Before we dive in any further, let’s look at the background on this experiment:

Background: A large media company offering various subscription products.

Goal: To determine the optimal pricing point after the introductory rate.

Research Question: Which price point will generate the greatest return?

Test Design: A/B split test

Control 

 

In the control, customers are presented with an offer of “50% off Home Delivery for 12 Weeks with free digital access.”

 

Treatment 

 

In the treatment, a triggered lightbox was added and designed to pop-up, offering an incentive for an additional four week discount of 50% if the order was not completed within a certain time frame.

Read more…

What a 173% Increase in Clickthrough Can Teach You About Subscribers

October 16th, 2014 No comments

At MarketingExperiments, we define friction in a conversion process as a psychological resistance to a given element in a sales process.

If you’ve ever waited in a long line at a theme park in July, that’s friction personified. It’s the hot and sweaty agony that makes a customer ask themselves, “Why am I doing this?”

I should also add that not all friction is avoidable, but a large concentration of it can be reduced through a little testing and optimization.

In today’s post, I wanted to share with you a recent experiment to identify and reduce friction, which you can enjoy with no lines or waiting.

Before we dive in, let’s review the background notes and give the experiment a little perspective and context.

 

Background: A large news publication.

Goal: To increase clickthrough rate.

Primary Research Question: Which landing page will generate the most clicks?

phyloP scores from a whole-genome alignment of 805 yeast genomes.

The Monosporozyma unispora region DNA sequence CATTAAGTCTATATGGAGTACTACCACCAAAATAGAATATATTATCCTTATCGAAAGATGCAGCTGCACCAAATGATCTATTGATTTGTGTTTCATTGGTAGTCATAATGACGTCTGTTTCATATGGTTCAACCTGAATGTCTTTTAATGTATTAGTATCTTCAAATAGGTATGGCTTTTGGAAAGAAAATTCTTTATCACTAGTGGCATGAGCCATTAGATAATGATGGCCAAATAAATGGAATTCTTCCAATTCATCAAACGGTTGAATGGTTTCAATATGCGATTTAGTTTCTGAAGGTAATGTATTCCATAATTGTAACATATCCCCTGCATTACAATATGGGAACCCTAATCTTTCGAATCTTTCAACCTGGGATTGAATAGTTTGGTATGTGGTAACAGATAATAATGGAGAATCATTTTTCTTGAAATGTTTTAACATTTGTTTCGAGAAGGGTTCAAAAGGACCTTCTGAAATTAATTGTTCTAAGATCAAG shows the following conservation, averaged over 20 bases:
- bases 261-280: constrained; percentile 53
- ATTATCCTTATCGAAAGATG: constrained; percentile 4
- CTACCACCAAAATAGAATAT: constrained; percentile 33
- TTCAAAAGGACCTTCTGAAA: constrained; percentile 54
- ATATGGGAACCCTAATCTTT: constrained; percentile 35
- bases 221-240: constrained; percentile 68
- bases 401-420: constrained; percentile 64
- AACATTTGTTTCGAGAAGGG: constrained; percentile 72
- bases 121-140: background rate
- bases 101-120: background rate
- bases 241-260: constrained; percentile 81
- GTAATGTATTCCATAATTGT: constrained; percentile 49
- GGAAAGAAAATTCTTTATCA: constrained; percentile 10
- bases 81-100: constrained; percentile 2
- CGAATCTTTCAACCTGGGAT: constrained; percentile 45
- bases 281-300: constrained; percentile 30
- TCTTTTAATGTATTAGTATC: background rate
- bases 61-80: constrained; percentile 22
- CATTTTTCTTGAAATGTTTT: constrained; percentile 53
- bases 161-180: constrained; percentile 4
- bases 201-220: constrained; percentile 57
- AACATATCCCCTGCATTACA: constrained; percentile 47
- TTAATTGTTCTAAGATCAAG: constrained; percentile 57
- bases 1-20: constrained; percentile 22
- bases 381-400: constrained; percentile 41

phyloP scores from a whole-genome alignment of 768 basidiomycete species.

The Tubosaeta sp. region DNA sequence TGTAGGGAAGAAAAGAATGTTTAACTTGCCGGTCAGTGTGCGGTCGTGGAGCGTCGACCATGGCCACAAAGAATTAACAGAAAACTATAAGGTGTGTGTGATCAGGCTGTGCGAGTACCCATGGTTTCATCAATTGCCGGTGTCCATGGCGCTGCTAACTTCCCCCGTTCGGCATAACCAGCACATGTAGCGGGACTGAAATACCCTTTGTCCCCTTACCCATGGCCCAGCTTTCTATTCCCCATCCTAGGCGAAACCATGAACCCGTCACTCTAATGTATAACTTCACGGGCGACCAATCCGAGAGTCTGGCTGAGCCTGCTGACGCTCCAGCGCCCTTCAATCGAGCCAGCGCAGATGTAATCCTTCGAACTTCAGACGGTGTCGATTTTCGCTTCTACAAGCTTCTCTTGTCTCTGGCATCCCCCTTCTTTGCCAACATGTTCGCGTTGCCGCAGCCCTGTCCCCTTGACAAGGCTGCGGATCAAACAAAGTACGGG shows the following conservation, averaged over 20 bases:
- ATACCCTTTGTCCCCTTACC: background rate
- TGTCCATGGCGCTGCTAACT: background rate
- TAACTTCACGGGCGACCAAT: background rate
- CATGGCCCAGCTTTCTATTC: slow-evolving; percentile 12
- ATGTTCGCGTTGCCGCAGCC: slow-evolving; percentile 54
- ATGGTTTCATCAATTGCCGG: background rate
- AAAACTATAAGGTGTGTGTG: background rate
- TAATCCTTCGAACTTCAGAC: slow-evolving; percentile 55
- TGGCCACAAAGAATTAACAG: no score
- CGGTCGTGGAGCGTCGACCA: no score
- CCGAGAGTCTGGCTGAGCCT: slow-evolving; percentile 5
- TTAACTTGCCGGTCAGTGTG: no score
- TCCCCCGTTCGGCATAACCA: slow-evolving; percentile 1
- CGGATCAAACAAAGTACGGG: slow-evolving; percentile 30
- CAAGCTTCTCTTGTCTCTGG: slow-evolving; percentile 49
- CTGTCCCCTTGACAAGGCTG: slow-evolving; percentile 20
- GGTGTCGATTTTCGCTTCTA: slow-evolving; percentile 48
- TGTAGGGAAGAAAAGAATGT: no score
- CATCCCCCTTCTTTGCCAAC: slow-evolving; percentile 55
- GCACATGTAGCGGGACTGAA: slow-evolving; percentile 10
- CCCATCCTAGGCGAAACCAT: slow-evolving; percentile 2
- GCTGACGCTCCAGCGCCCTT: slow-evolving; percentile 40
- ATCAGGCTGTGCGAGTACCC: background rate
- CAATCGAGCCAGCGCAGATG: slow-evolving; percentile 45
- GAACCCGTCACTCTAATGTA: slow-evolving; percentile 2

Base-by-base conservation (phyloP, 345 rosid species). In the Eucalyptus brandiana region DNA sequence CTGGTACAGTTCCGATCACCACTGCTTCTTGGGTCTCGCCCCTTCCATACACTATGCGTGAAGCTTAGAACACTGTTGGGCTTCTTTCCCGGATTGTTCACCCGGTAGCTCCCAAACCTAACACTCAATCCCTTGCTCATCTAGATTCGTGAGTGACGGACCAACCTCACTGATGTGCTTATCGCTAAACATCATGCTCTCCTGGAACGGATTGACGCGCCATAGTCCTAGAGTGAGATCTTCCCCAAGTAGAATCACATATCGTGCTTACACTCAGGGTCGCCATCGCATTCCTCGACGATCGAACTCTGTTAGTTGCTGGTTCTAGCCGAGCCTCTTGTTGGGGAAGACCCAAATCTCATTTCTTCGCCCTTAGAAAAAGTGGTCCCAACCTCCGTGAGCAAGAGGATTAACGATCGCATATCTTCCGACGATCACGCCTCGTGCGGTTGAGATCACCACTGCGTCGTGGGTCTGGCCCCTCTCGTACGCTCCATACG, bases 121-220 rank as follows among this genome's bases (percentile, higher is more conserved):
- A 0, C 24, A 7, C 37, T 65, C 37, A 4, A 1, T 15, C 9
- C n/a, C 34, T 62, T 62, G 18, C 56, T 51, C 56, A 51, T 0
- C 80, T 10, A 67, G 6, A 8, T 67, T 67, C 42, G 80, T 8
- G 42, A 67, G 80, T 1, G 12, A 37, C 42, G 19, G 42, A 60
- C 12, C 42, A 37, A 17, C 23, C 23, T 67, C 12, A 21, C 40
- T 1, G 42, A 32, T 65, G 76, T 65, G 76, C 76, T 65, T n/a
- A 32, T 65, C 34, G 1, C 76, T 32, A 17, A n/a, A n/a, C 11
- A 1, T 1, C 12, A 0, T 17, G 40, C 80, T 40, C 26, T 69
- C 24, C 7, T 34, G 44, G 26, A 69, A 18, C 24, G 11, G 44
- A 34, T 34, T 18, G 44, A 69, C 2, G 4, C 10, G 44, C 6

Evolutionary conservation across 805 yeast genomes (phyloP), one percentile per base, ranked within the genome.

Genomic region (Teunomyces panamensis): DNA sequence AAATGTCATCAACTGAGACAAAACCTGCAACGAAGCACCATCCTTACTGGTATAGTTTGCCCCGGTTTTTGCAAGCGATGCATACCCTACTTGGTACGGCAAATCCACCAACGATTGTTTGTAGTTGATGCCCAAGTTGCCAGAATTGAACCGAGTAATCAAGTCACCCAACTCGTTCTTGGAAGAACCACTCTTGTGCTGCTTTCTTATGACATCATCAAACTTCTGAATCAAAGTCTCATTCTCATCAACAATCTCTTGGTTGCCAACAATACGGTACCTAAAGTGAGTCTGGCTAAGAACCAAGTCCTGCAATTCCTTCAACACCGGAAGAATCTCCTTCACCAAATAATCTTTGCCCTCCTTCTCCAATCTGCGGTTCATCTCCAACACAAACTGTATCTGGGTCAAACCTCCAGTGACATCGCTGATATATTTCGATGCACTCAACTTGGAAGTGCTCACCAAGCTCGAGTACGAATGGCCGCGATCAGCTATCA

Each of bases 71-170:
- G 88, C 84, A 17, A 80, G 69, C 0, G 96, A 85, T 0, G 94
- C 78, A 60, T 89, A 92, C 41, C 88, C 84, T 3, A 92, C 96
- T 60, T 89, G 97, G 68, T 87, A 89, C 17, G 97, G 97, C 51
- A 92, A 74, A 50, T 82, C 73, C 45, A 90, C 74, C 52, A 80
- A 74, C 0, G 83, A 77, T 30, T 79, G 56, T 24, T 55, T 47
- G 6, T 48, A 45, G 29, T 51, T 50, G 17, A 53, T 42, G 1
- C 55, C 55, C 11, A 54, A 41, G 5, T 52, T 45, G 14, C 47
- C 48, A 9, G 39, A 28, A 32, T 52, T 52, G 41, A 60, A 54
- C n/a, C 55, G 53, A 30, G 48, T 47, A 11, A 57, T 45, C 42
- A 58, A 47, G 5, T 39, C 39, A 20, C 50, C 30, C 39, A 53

Approach: A/B multifactorial

 

Side-by-side

Here are the pages in the experiment together.

 

During a preliminary analysis of the control, the MECLABS research team hypothesized the control page’s long-form layout style was impacting performance.

As you can see, the bullet points help organize the copy, but their sheer number creates a wall of text.

For the treatment, the team organized those bullets into a tabbed navigation, allowing the customer to click on what is relevant to them in an effort to help guide the conversation toward a subscription.

They also removed the video and added a second call-to-action.

How did the treatment stack up?

Read more…

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Search Marketing: How a simple copy change increased conversion 21%

September 18th, 2014 No comments

Serving customers effectively starts with intelligence.

It’s not the kind of intelligence needed to solve Sudoku puzzles or carry home a victory on trivia night, but rather it’s what you really know about your customers:

  • What keeps them up at night?
  • How could your product or service transform their careers?
  • How could what you’re offering transform their businesses?

Yes, to serve your customers effectively, you have to understand how your products or services are relevant enough to effectively relate to their needs.

It’s also worth mentioning that PPC testing can help you build your customer theory, often on the cheap.

In today’s MarketingExperiments Blog post, let’s look at some recent PPC ad experiments that show how you can better use testing and optimization to help you understand your customers’ needs and ultimately build a deeper connection with your customers.

But first, here’s quick overview on the test background:

Background: A CRM software solution for small and large businesses.

Goal: To increase the total numbers of clicks.

Primary Research Question: Which PPC will generate the most clicks?